In the first study to track chemsex over time, engagement with chemsex fell by two-thirds between 2015 and 2018, Janey Sewell and colleagues at University
College London report in the June issue of the International Journal of Drug Policy. Chemsex has been defined by researchers as the use of recreational drugs such as mephedrone, GHB/GBL and crystal meth to enhance sex.
Data come from a prospective cohort study, Attitudes to and
Understanding Risk of Acquisition of HIV over time (AURAH2), which recruited
HIV-negative or undiagnosed gay and bisexual men at three London and Brighton sexual
health clinics: 56 Dean Street, the Mortimer Market Centre and the Claude Nicol
The data from the study may be unlikely to represent
national trends, as these three clinics have a reputation for providing
high quality services to gay men engaging in chemsex, with substance use and
sexual health being addressed holistically. The clinics are likely to both attract
more patients who engage in chemsex and also be better at supporting them than some
The participants were recruited between November 2014 and
April 2016, completed an initial questionnaire in the clinic, and were then
invited to complete quarterly online questionnaires for up to three years. Data
for this analysis come from 622 men who completed at least one online
questionnaire. As with all studies, ongoing engagement with the study declined
over time (458 completed the questionnaire 12 months after recruitment, 376 did
so after 24 months, and 72 did after 36 months).
Participants mostly identified as gay (95%), were university
educated (77%) and employed (89%). There was a wide range of ages, with a median
of 34 years. While 84% were white, 43% were born outside the UK.
In the first online questionnaire, 32% said that they had “used
drugs before or during sex (chemsex)” in the past three months. The most common
drug was mephedrone (25%), followed by GHB/GBL (20%) and crystal
There was a steady decline in each quarterly survey: in the
last survey, three years after first recruitment, 11% reported any chemsex,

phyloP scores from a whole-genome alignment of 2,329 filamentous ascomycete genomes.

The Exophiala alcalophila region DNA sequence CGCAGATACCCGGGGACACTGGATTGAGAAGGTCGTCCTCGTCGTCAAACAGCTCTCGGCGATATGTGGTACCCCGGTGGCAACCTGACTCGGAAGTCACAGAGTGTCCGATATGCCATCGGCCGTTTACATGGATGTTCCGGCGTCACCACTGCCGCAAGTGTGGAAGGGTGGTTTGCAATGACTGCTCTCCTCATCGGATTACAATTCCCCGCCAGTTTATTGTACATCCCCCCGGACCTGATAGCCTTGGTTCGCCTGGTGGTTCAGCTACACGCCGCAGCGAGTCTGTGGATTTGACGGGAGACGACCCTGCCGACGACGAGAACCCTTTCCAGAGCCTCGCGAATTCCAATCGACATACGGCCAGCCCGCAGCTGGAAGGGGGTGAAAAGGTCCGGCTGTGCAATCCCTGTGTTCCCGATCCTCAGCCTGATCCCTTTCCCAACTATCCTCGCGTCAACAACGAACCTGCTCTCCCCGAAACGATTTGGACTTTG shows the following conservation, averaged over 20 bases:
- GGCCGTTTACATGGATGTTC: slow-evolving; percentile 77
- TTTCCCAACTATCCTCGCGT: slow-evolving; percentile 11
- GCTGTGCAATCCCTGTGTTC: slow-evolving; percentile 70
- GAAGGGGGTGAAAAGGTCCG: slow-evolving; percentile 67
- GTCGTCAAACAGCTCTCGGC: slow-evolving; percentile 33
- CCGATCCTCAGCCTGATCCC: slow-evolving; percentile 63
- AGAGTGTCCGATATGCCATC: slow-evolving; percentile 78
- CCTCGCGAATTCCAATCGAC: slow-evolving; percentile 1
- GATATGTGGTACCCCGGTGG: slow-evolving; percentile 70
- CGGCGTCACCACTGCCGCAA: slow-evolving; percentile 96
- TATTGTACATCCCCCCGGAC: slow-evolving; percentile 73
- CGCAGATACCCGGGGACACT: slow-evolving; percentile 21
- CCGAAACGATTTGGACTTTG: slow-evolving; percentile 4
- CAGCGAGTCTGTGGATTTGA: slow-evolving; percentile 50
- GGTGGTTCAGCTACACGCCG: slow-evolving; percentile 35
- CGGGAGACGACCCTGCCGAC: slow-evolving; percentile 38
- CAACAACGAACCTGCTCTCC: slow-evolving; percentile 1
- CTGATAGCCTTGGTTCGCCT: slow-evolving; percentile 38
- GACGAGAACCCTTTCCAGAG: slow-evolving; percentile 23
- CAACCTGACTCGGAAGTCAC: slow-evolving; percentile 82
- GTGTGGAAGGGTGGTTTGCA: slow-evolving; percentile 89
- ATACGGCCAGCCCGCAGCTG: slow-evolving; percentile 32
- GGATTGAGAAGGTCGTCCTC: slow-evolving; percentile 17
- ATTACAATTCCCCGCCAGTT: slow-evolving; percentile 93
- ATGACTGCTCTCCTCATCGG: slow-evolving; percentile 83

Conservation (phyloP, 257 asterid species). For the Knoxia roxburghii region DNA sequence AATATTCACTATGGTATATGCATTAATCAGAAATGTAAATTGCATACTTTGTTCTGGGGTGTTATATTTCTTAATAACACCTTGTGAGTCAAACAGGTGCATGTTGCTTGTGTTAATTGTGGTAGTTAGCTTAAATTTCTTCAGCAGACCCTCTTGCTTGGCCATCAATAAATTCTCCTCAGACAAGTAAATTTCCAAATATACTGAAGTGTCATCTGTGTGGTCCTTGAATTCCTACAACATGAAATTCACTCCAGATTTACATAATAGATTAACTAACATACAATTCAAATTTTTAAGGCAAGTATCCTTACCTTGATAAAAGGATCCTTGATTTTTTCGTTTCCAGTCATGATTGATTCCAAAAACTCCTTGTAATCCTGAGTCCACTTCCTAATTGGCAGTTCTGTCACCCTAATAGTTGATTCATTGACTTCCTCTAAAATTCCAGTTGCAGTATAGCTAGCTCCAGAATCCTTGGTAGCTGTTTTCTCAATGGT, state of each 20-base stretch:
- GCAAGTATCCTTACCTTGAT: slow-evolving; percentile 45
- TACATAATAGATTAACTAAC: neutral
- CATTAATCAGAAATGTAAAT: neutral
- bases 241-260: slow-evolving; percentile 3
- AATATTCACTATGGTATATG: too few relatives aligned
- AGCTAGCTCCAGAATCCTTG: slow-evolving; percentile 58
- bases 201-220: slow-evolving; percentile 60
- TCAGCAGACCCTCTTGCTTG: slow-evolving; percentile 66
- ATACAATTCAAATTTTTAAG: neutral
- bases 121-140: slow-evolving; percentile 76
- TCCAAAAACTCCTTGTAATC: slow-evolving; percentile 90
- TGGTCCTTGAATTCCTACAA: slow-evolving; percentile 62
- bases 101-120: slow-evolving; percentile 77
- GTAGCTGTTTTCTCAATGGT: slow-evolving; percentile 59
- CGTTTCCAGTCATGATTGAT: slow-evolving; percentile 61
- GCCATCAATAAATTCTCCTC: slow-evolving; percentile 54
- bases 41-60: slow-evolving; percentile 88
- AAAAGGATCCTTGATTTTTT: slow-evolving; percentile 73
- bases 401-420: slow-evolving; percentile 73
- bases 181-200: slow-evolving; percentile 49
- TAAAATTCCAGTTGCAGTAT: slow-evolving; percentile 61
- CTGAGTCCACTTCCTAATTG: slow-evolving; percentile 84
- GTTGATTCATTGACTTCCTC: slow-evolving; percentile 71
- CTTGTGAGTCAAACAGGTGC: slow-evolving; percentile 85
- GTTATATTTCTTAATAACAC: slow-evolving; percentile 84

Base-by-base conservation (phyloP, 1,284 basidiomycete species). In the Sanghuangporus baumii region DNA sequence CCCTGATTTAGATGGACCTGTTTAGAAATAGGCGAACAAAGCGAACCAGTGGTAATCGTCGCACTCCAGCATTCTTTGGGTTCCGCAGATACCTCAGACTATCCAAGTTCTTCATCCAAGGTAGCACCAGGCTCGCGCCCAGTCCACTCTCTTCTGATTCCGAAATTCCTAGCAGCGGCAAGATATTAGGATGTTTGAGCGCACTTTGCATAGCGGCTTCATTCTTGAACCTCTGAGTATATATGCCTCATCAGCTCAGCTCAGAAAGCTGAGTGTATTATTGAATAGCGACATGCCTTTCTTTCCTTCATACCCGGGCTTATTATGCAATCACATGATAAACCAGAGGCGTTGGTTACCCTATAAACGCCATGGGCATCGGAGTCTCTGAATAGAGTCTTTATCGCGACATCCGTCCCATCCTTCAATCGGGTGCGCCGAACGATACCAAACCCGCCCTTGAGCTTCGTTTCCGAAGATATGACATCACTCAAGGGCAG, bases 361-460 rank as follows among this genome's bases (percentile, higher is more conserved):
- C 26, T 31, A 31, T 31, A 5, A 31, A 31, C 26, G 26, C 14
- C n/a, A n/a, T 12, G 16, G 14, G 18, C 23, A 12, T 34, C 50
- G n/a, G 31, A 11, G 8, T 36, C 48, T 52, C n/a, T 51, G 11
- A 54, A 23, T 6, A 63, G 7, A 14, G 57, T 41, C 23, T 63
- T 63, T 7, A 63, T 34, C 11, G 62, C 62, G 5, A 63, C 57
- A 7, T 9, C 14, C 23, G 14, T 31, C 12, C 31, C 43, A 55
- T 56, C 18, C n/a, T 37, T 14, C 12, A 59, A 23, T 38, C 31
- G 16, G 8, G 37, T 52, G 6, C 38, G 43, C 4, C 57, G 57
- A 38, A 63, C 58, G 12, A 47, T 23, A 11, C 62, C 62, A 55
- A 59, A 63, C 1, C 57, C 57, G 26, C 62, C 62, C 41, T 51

9.7% reported mephedrone use in chemsex, and 8.3% reported GHB/GBL in chemsex. Each of these falls was statistically significant.
However, there was no decline in use
of crystal meth over time.
A plausible explanation of this apparent fall could have been that
men engaging in chemsex would be more likely to drop out of the study, leaving ‘less
risky’ men to provide data. However, the researchers found that there was no association
between chemsex and not subsequently completing questionnaires. In addition, a sensitivity
analysis which only included those men who completed a survey in the last six
months of the study found a similar decline in chemsex over time.
Instead, the researchers offer three possible explanations
for the fall in chemsex:
- The quality and effectiveness of the chemsex support
provided in the three clinics.
- Repeatedly completing questionnaires that encourage
reflection on behaviour may have helped the study participants become more
conscious of the consequences of their choices, which could have led to
- The phenomenon described by statisticians as ‘regression to
the mean’. A variable that is extreme on its first measurement will tend to be
closer to the centre of the distribution for a later measurement. In other
words, men may have been recruited to the study at a time of particularly high-risk
behaviour, risk which would then tend to decline with time.
There were also some changes in sexual behaviour over time.
Men were a little more likely to have condomless sex with more than one partner
as the study progressed, but it was less likely that this sex involved a
partner of unknown HIV status or group sex. There were larger falls in
bacterial STIs (from 26% to 10%).
The researchers note that in
contrast to a previous report from St George’s Hospital in south London, their
longitudinal study did not find an association between chemsex and a new
diagnosis of HIV. There were relatively few seroconversions (15) among study participants.